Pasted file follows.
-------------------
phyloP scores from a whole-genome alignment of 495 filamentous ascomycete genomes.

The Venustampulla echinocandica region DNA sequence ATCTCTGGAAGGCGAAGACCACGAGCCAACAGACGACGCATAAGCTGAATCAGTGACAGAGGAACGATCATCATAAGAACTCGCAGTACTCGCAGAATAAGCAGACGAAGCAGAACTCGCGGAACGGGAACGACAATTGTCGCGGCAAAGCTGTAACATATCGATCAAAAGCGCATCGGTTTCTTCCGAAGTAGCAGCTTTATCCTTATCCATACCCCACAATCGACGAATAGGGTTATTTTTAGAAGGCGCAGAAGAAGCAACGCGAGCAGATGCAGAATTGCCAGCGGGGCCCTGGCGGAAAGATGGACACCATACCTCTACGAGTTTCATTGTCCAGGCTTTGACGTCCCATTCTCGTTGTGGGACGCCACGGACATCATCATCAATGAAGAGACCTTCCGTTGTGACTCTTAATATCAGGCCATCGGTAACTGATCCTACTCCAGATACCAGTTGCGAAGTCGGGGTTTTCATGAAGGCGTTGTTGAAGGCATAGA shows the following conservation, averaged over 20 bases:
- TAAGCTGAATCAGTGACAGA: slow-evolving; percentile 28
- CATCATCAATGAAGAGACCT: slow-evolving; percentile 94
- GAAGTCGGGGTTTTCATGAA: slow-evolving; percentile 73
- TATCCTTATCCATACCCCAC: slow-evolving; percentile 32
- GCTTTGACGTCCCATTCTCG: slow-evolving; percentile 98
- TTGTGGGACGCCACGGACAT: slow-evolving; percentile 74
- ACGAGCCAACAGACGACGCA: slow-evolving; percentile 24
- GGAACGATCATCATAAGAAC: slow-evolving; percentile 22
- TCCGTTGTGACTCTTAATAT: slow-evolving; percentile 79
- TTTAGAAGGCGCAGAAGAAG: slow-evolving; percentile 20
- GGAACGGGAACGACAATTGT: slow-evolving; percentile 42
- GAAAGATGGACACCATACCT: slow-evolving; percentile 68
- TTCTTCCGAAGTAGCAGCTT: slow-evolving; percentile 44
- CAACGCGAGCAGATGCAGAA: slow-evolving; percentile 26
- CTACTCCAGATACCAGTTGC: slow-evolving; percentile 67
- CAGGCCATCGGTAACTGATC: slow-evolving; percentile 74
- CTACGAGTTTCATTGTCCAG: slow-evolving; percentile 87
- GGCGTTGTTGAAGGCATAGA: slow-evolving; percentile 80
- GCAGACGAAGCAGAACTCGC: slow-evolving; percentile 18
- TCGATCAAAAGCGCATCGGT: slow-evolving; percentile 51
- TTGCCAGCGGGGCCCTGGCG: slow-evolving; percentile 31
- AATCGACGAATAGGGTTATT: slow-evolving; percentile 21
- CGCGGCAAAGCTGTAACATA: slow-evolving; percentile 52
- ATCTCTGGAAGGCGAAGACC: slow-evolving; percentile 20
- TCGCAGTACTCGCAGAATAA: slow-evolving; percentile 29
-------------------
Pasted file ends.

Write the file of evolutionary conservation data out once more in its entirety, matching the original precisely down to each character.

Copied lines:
phyloP scores from a whole-genome alignment of 495 filamentous ascomycete genomes.

The Venustampulla echinocandica region DNA sequence ATCTCTGGAAGGCGAAGACCACGAGCCAACAGACGACGCATAAGCTGAATCAGTGACAGAGGAACGATCATCATAAGAACTCGCAGTACTCGCAGAATAAGCAGACGAAGCAGAACTCGCGGAACGGGAACGACAATTGTCGCGGCAAAGCTGTAACATATCGATCAAAAGCGCATCGGTTTCTTCCGAAGTAGCAGCTTTATCCTTATCCATACCCCACAATCGACGAATAGGGTTATTTTTAGAAGGCGCAGAAGAAGCAACGCGAGCAGATGCAGAATTGCCAGCGGGGCCCTGGCGGAAAGATGGACACCATACCTCTACGAGTTTCATTGTCCAGGCTTTGACGTCCCATTCTCGTTGTGGGACGCCACGGACATCATCATCAATGAAGAGACCTTCCGTTGTGACTCTTAATATCAGGCCATCGGTAACTGATCCTACTCCAGATACCAGTTGCGAAGTCGGGGTTTTCATGAAGGCGTTGTTGAAGGCATAGA shows the following conservation, averaged over 20 bases:
- TAAGCTGAATCAGTGACAGA: slow-evolving; percentile 28
- CATCATCAATGAAGAGACCT: slow-evolving; percentile 94
- GAAGTCGGGGTTTTCATGAA: slow-evolving; percentile 73
- TATCCTTATCCATACCCCAC: slow-evolving; percentile 32
- GCTTTGACGTCCCATTCTCG: slow-evolving; percentile 98
- TTGTGGGACGCCACGGACAT: slow-evolving; percentile 74
- ACGAGCCAACAGACGACGCA: slow-evolving; percentile 24
- GGAACGATCATCATAAGAAC: slow-evolving; percentile 22
- TCCGTTGTGACTCTTAATAT: slow-evolving; percentile 79
- TTTAGAAGGCGCAGAAGAAG: slow-evolving; percentile 20
- GGAACGGGAACGACAATTGT: slow-evolving; percentile 42
- GAAAGATGGACACCATACCT: slow-evolving; percentile 68
- TTCTTCCGAAGTAGCAGCTT: slow-evolving; percentile 44
- CAACGCGAGCAGATGCAGAA: slow-evolving; percentile 26
- CTACTCCAGATACCAGTTGC: slow-evolving; percentile 67
- CAGGCCATCGGTAACTGATC: slow-evolving; percentile 74
- CTACGAGTTTCATTGTCCAG: slow-evolving; percentile 87
- GGCGTTGTTGAAGGCATAGA: slow-evolving; percentile 80
- GCAGACGAAGCAGAACTCGC: slow-evolving; percentile 18
- TCGATCAAAAGCGCATCGGT: slow-evolving; percentile 51
- TTGCCAGCGGGGCCCTGGCG: slow-evolving; percentile 31
- AATCGACGAATAGGGTTATT: slow-evolving; percentile 21
- CGCGGCAAAGCTGTAACATA: slow-evolving; percentile 52
- ATCTCTGGAAGGCGAAGACC: slow-evolving; percentile 20
- TCGCAGTACTCGCAGAATAA: slow-evolving; percentile 29